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Sifex France Guide to Languedoc-Roussillon

The Languedoc Roussillon has mild winters and long hot summers and 200 miles of sandy coastline, fanned by the winds of the Mistral and Tramontane, a paradise for sailors and windsurfers alike. With 20 golf courses, 6,300 kilometres of trails and skiing in the Massif Central and Eastern Pyrenees, the region is rich in history and culture and encompasses five departments. The pretty port of Collioure in the Pyrenees Orientales was painted by Matisse and Picasso, as was the inland cherry town of Ceret, known as the "Vatican of cubism." At Sète, Nimes and Ceret, museums bear testament to their work. The proximity of the ski stations makes weekend skiing a local pastime.

Famous for its fortified capital, Carcassonne, reminiscent of a medieval water colour which has come to life, the Aude is also renowned for the vineyards of Minervois and Corbières as well as the sparkling Blanquette de Limoux. Many ruined castles remind one that this is Cathar country. With Ryanair’s flights to Carcassonne and Perpignan, small wonder the region is so sought after. The Canal du Midi, lined by plane trees, wends its langorous way to the coast. On the coast is the big fishing port of Sète and purpose built resorts like Cap d’Agde in the Herault with the Bassin de Thau, famous for its oyster beds. The University City of Montpellier has the oldest botanical garden in France. Numerous pretty villages and towns extend inland from the plateau, with the popular resort of Lac de Salagou, Clermont L’Herault and the spa town of Lamalou les Bains.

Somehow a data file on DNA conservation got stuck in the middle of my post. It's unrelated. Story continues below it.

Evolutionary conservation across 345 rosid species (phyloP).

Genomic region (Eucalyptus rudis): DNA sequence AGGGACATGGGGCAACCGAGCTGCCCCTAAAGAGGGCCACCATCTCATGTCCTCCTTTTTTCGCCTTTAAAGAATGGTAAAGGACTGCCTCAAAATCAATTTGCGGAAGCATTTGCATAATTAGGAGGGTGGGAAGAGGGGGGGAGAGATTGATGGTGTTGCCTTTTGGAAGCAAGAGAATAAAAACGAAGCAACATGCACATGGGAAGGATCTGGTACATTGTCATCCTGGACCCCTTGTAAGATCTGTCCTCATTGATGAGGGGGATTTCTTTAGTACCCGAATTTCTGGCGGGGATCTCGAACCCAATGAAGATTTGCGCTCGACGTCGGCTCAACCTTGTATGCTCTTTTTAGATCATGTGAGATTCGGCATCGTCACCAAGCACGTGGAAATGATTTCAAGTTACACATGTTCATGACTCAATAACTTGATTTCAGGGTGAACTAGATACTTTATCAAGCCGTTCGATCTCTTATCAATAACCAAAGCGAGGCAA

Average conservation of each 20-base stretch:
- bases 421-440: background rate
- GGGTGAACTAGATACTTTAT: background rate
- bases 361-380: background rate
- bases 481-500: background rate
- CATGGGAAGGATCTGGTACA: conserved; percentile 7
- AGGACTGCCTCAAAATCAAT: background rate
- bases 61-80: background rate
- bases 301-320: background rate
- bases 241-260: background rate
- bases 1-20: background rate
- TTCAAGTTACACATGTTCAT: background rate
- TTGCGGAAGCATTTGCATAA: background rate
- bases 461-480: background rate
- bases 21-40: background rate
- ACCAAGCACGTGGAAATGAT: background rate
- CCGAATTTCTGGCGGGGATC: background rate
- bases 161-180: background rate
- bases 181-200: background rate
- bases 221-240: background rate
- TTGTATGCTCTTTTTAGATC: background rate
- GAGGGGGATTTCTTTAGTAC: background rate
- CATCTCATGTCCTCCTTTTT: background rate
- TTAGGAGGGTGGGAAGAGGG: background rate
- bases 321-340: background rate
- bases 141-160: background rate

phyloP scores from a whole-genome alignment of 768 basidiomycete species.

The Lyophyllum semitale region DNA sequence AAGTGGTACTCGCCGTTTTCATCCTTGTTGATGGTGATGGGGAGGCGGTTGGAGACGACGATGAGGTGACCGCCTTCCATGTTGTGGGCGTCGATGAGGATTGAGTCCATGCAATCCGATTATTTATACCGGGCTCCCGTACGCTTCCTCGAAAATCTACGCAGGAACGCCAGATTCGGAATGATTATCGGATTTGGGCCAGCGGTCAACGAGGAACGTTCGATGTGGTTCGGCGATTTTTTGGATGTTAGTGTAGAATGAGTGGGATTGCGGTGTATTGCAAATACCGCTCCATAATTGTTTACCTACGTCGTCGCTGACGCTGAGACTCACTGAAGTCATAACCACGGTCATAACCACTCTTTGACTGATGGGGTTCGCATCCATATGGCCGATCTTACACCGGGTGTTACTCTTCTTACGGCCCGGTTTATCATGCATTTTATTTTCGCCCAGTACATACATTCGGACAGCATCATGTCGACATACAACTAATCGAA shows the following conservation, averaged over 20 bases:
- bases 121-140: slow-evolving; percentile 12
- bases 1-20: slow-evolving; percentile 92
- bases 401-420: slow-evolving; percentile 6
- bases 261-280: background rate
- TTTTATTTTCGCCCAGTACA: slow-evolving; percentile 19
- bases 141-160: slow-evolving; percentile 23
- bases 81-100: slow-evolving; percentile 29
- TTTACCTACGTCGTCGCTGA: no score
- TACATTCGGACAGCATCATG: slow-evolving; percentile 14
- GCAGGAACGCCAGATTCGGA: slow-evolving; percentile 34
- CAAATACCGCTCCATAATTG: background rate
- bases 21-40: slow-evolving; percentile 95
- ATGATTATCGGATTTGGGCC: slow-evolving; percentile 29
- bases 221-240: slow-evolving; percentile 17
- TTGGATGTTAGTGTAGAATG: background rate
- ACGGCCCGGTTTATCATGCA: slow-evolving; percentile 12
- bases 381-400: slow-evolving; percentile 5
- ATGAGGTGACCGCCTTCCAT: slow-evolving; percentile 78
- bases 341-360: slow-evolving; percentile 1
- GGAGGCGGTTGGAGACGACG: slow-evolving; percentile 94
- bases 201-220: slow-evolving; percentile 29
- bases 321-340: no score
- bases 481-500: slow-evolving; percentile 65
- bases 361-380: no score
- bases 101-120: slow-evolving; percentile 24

The Lozère is the least populated department of France with dramatic countryside and a vast array of wild flora and fauna including bison and wolves. Châteaux and medieval villages abound along with such wonders as the Gorges du Tarn. Mende is the capital and Florac, another important centre. The Gard, reminiscent of Provence, is rich in Roman sites including the arena at Nimes and the Pont du Gard. On the coast are the resorts of Le Grau-du-Roi and Aigues-Mortes, the beginnings of the Camargue whilst inland, Uzes mirrors Aix in style.Gastronomic delights abound from Cassoulet to Aligot, from Brandade de Nimes to Tapenade. A cornucopia of fresh fruits and vegetables, wines and local dishes await to satisfy the most discerning of palates. Copyright Sarah Francis

© 2003-2006 Sarah Francis

Sifex France Guide to the Departments in Languedoc-Roussillon

Pyrenees Orientales